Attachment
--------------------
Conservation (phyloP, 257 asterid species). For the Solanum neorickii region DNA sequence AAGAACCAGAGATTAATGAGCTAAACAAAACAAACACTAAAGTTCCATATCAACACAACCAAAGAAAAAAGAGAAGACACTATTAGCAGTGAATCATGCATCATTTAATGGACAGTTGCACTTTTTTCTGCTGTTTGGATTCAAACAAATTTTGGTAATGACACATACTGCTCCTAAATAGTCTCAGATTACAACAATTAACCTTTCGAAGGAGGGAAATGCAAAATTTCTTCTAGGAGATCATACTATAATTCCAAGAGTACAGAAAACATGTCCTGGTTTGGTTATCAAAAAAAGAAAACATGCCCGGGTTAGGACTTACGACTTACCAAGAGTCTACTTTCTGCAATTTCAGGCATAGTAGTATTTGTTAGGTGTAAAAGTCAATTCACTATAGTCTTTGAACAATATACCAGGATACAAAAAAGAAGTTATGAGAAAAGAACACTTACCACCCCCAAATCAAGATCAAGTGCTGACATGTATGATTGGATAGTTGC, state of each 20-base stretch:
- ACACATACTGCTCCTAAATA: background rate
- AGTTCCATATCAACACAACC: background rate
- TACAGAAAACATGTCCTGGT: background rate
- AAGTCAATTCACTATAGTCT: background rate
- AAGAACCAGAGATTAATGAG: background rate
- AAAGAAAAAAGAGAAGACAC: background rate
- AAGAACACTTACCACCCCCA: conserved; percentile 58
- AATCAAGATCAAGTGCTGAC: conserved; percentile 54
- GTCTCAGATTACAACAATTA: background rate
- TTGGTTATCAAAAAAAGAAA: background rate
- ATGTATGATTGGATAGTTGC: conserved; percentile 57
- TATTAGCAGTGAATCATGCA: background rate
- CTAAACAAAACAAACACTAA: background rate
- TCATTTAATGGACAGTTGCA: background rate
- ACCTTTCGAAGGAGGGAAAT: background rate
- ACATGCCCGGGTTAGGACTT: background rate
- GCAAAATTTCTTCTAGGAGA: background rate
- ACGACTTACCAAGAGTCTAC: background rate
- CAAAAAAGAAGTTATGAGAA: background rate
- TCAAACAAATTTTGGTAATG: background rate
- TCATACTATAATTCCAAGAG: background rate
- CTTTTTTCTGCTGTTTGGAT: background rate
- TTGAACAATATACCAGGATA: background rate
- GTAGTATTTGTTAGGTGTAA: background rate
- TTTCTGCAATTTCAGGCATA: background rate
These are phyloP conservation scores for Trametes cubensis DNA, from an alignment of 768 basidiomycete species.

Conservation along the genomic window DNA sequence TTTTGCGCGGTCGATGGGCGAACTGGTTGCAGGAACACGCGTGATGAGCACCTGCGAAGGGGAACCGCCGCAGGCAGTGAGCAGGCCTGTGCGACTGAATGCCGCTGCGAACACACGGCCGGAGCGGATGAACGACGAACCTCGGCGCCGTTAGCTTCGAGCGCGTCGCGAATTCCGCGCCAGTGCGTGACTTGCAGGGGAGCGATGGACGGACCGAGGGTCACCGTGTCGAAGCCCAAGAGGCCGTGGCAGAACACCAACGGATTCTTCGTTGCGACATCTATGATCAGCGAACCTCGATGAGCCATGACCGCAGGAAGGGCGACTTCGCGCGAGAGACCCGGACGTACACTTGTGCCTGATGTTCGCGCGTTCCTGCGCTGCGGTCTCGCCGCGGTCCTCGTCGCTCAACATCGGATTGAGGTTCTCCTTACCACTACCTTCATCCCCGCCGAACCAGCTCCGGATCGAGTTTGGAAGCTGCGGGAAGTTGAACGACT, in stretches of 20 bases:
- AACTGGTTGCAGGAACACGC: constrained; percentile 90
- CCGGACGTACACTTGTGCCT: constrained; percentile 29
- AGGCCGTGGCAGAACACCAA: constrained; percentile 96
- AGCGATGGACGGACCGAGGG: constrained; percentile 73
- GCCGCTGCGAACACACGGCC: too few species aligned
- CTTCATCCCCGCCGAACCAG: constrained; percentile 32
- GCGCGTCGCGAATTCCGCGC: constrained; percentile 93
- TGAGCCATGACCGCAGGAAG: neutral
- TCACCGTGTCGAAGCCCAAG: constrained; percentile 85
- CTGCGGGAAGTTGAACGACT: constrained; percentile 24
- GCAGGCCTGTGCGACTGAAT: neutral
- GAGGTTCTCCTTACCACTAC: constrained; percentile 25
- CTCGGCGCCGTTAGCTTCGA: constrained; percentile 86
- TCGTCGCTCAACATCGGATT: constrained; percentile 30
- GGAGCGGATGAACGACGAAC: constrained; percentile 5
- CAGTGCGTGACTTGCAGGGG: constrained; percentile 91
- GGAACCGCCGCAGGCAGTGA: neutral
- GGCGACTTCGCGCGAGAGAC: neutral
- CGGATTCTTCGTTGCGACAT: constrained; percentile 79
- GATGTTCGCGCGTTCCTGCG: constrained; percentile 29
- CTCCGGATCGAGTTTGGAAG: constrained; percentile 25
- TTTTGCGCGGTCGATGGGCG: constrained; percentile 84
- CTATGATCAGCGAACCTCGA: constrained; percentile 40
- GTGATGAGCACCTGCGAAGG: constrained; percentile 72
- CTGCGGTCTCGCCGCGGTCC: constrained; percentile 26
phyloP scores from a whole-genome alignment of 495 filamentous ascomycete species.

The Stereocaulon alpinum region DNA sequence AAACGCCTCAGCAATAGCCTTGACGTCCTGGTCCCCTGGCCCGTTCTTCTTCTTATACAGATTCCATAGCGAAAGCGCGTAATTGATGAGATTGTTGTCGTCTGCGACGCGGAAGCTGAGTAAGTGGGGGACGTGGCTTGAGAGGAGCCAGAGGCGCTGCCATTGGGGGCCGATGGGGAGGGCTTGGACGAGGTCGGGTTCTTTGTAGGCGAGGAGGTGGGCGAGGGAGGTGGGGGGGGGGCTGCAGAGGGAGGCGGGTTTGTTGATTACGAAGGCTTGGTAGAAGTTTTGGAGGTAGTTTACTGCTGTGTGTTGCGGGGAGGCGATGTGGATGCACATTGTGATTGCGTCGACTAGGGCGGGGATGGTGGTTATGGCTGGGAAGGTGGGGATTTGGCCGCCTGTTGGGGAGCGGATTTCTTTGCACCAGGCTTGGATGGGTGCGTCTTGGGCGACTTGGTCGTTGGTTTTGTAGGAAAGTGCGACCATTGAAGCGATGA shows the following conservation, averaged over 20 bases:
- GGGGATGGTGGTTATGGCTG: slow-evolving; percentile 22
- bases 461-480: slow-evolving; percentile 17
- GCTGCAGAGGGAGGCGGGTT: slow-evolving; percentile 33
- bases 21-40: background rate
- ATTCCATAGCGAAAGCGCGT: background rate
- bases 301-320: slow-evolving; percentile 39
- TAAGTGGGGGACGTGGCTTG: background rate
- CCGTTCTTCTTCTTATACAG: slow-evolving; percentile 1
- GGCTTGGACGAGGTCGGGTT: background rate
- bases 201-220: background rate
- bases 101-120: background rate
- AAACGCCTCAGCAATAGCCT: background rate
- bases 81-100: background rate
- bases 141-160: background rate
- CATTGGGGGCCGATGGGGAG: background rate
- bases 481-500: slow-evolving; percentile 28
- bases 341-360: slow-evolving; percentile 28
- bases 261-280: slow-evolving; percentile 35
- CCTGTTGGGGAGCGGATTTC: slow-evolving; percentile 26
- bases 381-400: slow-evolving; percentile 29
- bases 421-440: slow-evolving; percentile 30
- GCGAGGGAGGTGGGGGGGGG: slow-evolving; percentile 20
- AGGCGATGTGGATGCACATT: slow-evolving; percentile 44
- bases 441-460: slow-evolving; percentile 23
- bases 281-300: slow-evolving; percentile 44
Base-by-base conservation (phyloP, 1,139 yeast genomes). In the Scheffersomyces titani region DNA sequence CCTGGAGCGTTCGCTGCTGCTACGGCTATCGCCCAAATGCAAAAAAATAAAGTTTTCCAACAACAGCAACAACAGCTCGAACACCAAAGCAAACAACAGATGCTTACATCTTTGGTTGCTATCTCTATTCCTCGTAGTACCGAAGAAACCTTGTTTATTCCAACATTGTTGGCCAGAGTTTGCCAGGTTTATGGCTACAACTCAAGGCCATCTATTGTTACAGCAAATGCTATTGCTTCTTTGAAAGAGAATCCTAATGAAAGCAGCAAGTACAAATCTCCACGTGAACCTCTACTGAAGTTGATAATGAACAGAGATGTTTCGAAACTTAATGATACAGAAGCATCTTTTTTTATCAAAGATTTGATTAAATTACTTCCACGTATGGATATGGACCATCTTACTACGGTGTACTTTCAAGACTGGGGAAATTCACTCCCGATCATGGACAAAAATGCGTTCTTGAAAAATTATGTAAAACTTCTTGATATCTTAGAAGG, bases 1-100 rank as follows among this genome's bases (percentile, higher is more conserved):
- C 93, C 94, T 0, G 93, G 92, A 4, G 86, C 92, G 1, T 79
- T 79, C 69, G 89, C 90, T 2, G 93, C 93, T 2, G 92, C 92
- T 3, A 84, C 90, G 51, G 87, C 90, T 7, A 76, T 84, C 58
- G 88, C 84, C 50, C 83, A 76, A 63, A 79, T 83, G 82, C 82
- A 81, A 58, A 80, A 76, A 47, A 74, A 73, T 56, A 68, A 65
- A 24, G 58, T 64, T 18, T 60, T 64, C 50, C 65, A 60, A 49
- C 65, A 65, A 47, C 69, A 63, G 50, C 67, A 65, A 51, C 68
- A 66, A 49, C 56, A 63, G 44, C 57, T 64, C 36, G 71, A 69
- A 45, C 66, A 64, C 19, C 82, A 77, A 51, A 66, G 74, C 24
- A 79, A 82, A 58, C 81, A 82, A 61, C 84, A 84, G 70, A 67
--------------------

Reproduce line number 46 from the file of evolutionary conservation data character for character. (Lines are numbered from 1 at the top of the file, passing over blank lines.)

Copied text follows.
- GGCGACTTCGCGCGAGAGAC: neutral